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Challenges and Resistance

March 21, 2009



“Above the Falls” – Digital Collage

I was on the phone with an artist friend this morning, and our conversation began to gravitate toward the idea of challenges and resistance. We both have had situations this week in which we were resisting doing something that might be perceived as difficult in the beginning, but once we begin, it turns out to be not so bad, and in some cases even fun.

Her current daily challenge is creating a series of large scale drawings. She knows that once she has done a number of these drawings “something good will come of it” (her words.) She’s not yet exactly sure what, but she has faith that this is what she needs to do. I heard her say that she is very committed to accomplishing this series. But she admitted she has to really talk to herself in order to just begin. But once she begins, she has great fun with it, and the work flows easily.

I can completely identify with this with my recent series of collages. This is the fourth year that I had promised myself I would participate in the International Collage Exhibition/Exchange, but the first time that I finally came through on my promise. I wanted to do the exchange. I wanted the challenge of coming up with a series of collages, because it would be a temporary shift of focus that I felt would be good for me as an artist. But I had resisted it right up until the last few weeks. The reason? I had no idea how I wanted to approach the project — how to begin. Once I mapped out in my mind how I would begin, I took a deep breath and just made a start. And the process was great fun. I fell in love with collage all over again.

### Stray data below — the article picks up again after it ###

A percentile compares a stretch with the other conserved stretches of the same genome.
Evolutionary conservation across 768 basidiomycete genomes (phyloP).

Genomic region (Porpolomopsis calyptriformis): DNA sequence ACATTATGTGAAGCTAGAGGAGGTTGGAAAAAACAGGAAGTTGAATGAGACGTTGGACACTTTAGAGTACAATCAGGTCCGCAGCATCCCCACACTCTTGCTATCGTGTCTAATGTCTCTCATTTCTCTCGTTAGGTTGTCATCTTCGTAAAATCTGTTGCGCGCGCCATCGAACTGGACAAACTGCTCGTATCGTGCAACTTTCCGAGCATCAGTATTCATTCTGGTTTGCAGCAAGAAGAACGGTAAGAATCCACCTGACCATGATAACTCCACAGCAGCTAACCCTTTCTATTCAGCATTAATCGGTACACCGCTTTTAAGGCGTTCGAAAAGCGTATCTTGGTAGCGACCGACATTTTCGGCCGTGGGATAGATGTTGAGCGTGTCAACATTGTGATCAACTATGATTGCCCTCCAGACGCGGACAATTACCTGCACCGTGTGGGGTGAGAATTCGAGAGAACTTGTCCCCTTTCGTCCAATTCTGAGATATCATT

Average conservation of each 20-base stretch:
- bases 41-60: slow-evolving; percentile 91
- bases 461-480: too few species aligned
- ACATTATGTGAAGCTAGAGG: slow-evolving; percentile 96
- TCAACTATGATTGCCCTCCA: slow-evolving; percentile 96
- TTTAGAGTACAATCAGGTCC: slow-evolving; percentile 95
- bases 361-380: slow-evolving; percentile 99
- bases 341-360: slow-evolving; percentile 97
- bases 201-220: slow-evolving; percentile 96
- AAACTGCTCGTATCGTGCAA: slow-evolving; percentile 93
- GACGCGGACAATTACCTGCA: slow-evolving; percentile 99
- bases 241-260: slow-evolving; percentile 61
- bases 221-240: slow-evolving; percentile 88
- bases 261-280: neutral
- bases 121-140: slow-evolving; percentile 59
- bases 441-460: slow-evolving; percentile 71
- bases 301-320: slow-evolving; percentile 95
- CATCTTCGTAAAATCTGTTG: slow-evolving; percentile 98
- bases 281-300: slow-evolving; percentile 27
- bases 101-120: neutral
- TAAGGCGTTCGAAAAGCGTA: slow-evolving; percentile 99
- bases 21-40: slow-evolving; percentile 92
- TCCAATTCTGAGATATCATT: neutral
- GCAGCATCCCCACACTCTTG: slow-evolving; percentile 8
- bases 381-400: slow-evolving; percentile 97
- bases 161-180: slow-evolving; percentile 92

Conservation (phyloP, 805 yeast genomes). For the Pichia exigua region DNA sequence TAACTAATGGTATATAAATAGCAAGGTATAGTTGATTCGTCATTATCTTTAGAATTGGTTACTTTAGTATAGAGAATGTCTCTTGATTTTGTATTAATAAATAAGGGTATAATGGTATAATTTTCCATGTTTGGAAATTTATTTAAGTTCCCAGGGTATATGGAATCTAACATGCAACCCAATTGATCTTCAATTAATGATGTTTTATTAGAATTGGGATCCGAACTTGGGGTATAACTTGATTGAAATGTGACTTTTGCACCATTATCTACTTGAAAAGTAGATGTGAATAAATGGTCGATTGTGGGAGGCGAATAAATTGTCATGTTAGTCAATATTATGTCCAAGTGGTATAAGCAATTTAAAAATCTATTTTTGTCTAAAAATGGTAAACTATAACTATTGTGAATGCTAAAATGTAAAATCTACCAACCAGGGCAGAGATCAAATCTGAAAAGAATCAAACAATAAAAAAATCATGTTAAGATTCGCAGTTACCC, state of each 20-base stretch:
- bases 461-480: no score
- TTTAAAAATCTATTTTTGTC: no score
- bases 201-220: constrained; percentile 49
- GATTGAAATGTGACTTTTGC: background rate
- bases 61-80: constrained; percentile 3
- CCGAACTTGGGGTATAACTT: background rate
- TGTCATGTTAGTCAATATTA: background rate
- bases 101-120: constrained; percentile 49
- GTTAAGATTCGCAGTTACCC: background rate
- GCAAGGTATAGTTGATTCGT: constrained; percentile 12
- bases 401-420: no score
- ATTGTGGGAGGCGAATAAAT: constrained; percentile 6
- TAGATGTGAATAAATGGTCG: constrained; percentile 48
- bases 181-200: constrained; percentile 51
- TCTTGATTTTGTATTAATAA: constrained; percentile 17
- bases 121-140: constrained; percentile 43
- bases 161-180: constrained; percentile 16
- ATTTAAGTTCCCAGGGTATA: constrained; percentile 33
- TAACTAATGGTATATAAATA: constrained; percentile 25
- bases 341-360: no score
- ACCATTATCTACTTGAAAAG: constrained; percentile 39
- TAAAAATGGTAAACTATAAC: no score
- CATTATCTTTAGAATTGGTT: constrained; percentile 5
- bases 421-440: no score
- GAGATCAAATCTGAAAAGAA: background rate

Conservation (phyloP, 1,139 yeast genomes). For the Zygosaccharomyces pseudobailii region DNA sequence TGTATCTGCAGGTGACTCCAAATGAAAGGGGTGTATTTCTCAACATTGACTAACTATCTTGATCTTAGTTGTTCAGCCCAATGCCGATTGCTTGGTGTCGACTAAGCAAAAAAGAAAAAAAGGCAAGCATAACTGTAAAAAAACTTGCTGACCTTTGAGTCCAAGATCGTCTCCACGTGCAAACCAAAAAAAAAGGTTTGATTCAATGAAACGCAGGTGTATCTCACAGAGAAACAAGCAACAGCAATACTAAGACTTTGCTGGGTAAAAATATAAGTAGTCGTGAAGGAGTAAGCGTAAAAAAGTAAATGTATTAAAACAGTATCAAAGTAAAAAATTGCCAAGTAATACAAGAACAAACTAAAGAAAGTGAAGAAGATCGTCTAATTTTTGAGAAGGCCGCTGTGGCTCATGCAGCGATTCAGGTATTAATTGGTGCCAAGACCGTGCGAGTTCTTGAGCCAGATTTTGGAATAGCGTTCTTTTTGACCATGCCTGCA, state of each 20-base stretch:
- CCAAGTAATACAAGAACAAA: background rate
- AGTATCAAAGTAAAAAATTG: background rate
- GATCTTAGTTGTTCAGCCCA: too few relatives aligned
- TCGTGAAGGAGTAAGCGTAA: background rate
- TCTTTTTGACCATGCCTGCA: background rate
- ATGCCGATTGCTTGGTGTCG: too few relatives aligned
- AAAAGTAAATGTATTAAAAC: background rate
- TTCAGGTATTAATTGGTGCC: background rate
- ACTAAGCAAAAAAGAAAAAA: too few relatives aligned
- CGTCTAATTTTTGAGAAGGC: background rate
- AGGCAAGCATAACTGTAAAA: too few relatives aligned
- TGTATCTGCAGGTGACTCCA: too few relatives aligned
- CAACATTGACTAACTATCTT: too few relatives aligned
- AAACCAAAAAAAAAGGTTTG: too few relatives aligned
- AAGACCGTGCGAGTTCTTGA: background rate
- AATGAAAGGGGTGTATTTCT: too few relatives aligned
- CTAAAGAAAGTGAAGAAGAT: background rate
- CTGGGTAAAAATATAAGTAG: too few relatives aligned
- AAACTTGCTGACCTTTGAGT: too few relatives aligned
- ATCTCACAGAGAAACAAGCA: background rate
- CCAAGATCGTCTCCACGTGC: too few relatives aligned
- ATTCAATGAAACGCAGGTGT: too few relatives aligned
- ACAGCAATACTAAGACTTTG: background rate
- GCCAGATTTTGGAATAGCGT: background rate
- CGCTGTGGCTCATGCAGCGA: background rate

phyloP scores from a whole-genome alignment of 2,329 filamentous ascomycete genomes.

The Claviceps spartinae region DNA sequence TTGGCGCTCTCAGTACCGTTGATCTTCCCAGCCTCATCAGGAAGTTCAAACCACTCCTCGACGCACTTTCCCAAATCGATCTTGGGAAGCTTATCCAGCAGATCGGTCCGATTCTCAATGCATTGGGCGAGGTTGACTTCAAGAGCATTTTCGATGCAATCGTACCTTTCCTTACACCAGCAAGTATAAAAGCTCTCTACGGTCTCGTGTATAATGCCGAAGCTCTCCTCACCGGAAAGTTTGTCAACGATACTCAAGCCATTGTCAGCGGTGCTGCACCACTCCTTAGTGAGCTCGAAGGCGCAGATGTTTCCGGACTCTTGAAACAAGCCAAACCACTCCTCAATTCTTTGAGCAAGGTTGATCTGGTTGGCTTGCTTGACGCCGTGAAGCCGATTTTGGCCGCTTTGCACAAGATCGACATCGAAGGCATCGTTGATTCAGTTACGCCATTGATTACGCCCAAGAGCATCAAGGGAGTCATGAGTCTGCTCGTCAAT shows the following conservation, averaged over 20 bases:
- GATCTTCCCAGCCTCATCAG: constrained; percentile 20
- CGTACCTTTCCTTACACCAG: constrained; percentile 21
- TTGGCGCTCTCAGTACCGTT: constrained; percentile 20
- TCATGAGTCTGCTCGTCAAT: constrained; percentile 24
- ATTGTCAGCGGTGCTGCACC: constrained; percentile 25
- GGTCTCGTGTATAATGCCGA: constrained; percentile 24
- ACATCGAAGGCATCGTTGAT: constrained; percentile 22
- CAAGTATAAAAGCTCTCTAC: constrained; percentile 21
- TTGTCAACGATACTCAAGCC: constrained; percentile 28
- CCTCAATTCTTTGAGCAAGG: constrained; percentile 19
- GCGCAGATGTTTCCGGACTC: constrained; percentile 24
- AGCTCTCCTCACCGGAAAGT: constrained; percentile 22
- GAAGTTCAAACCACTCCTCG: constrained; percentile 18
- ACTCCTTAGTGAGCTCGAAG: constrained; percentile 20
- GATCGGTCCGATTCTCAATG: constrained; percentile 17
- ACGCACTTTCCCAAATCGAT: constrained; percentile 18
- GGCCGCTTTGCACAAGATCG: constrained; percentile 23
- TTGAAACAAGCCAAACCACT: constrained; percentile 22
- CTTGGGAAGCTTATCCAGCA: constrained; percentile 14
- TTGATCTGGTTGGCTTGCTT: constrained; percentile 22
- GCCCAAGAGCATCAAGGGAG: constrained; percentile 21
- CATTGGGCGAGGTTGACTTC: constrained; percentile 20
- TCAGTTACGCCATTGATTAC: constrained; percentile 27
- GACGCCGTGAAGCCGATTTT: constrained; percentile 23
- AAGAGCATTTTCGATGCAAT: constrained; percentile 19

So it’s a question of beginning. Doesn’t this sound familiar? 

The water is a little cold in the swimming pool so I get myself wet a little at a time, realizing all the while that I’m prolonging the agony. I finally just jump into the deep end, and pretty soon I’m splashing and floating and kicking and enjoying being a kid again.


I know I’ll enjoy it when I get there, but it’s just easier to sit here in this computer chair than to get my gym shoes on, grab the car keys, and go to the gym. I realize that just getting my body from here to there is the biggest hurdle. After that, it’s no problem at all. I really love the feeling of accomplishment it gives me to move and sweat a little, and do something that makes me healthier and stronger. 

This morning we concluded that it’s important to begin without an end in mind, not  judge ourselves, and enjoy the process. And I think I could benefit from taking a closer look at some of the other things I’m resisting. I could be missing out on even more fun.

16 Comments leave one →
  1. March 21, 2009 3:47 pm

    how very interesting!
    Doing the degree that I am there is far o much thinking and analysis in the process sometimes!
    i have passed the dissertation by the way so only this major unit to complete and viva then the final show all wrapped up by June!
    Spontaneity and Creativity and just the joy of painting should be enough, as anyone who wants to buy a painting will as a painting stands on its own allowing the viewer to look and see.